Waste management

Imagine a society without waste. Picture a city without giant landfills and polluting incinerators. This isn’t a pipedream; it’s achievable. And it would be the hallmark of a city truly making progress. Waste is currently a financial drain on our council and local businesses; it makes our streets unsightly; and it harms the vitality of the local environment and our communities. But we could actually turn waste into a commodity by using it to create energy, build soil, and develop new products.

The problem

According to a World Bank report; throughout the world, cities produce around 1.3 billion tons of solid waste every year. This figure is expected to increase to 2.2 billion tons, by 2025. Birmingham regularly appears at the bottom of league tables for recycling in the Midlands. The city only recycles around 30% of its household waste, compared to over 50% in other areas of the Midlands and over 60% in Wales.

Birmingham’s Friends of the Earth report that instead of making good use of the resources in our waste, most of it is going up in smoke in the Tyseley Incinerator. And the amount of energy the incinerator produces is less than we could produce by making more efficient use of these resources. The current waste system is run by private contractor Veolia; which is paid by Birmingham Council. Veolia owns all of the city’s waste and has no incentive to make better use of this resource. As well as being a poor use of resources, burning waste in the incinerator adds to air pollution in the city while emitting high levels of carbon dioxide, adversely impacting on citizens’ health and wellbeing.

The council recently announced that it is to downgrade its 2015-16 recycling target to just 30% – after a performance monitoring report revealed that recycling within England’s largest local authority has actually declined. This poor performance flies in the face of Defra targets for a 50% household waste recycling target in England by 2020.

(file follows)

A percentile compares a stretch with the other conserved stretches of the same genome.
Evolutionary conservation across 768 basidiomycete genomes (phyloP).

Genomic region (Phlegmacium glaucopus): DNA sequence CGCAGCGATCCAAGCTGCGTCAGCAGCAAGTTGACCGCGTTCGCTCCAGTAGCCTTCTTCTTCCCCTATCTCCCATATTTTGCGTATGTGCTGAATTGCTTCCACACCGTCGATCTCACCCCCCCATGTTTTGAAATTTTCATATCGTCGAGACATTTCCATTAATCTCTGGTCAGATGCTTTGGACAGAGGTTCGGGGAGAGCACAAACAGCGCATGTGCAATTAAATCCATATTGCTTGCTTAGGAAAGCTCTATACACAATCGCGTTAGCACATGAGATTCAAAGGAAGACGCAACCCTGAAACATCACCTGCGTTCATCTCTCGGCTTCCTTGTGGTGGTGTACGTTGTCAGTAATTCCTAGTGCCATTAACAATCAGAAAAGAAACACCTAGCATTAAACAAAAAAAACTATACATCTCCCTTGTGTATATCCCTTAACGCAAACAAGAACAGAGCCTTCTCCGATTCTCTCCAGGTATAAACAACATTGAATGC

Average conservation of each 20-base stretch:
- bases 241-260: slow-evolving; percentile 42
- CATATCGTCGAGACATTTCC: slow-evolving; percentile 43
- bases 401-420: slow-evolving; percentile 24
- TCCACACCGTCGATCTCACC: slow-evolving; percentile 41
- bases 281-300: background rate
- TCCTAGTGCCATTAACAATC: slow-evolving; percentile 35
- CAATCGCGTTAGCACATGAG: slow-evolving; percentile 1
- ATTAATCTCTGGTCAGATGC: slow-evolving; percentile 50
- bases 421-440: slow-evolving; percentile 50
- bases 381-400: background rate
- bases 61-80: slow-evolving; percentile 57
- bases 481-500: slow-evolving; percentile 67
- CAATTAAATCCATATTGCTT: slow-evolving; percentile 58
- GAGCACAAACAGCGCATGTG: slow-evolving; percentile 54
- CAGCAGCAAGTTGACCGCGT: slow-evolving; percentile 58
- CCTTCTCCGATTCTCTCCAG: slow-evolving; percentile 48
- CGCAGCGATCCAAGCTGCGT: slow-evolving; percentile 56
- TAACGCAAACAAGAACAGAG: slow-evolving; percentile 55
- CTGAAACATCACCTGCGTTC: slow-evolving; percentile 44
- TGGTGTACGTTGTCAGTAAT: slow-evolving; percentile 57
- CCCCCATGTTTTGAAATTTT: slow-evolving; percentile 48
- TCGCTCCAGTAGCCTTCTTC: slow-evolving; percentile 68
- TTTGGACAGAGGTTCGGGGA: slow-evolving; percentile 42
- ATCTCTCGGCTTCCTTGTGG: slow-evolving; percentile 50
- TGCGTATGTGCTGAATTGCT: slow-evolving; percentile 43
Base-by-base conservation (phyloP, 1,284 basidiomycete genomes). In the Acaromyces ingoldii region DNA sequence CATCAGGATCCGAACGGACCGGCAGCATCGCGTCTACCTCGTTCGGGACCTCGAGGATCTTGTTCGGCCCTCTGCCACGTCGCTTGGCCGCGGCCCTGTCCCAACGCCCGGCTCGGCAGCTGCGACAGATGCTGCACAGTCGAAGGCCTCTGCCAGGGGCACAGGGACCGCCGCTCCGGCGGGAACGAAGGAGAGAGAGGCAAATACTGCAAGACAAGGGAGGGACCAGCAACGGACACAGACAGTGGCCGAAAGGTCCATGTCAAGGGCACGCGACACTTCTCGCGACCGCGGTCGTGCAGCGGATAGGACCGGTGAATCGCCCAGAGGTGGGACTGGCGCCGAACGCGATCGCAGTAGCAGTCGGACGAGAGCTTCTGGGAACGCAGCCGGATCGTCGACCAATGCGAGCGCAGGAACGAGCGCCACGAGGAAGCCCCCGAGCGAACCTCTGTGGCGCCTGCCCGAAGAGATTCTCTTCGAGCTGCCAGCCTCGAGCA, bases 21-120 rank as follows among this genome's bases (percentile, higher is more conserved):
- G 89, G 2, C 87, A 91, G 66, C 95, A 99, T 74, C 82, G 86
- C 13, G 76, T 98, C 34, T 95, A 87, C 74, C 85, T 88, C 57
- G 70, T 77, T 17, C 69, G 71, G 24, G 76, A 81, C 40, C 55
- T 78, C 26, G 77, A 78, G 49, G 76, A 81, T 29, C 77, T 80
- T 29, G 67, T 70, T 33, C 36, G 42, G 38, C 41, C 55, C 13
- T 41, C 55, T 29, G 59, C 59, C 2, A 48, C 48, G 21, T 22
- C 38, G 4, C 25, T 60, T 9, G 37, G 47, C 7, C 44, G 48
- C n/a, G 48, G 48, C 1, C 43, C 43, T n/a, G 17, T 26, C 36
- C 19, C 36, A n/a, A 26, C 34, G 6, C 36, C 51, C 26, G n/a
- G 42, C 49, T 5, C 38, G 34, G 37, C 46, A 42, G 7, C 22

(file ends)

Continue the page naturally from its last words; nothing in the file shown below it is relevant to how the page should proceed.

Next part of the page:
Some Birmingham councillors have blamed missed targets on the authority’s decision to introduce a £35 per year charge for green waste collections in early 2014 – which initially saw many residents in the city boycott the service. Green waste tonnages are down by 11,000 tonnes, meaning that had the charge not been introduced, Birmingham’s recycling rate could have risen to 33% based on tonnages produced in previous years.

The solution

It doesn’t have to be this way! Organic waste can be turned into biogas and fertiliser using anaerobic digester technology. This biogas could be put into the gas grid, or even used locally to power buses and taxis. And local companies or co-operatives could process the city’s waste, creating jobs while keeping the value of the waste within Birmingham.

Biogas produced from organic waste such as manure and sewage is a low-cost fuel that can be used as an alternative to natural gas for both heating and electricity. The production of biogas reduces emissions of CO2 and other greenhouse gases, as well as reducing water pollution from nutrient run-off. Anaerobic digestion utilizes microorganisms, kept in an environment without oxygen. Air tight reactors are used to transform this decomposed waste into biogas. The remaining sludge is then used in agriculture. 25% of organic waste is treated in this way in Europe already. This new and useful technology for organic waste decomposition will continue to increase because it is not just considered a great way of producing renewable energy; it is also an efficient way of managing solid waste without contributing to air pollution.

Birmingham’s supermarkets, hospitals, academic institutions, businesses, farms and its citizens are all creating this energy resource every day; but currently much of it is simply being incinerated or sent to landfill. By contrast, in Denmark, some 70% of its renewable energy consumption comes from biomass.

In Canada, the city of Surrey is developing the country’s first Biofuels Processing Facility. Once the facility is operational, it will be home to a closed-loop fully-integrated organic waste management system.

The facility will receive and process 115,000 metric tons of organic waste annually, with the capacity to process 100% of the city’s organic waste. The facility will convert kitchen waste and yard waste collected at curbside into renewable natural gas that will fuel the city’s natural gas waste collection trucks. The facility will also produce a compost product that will be suitable for landscaping and agricultural applications. There’s no reason why it can’t be done right here in Birmingham.

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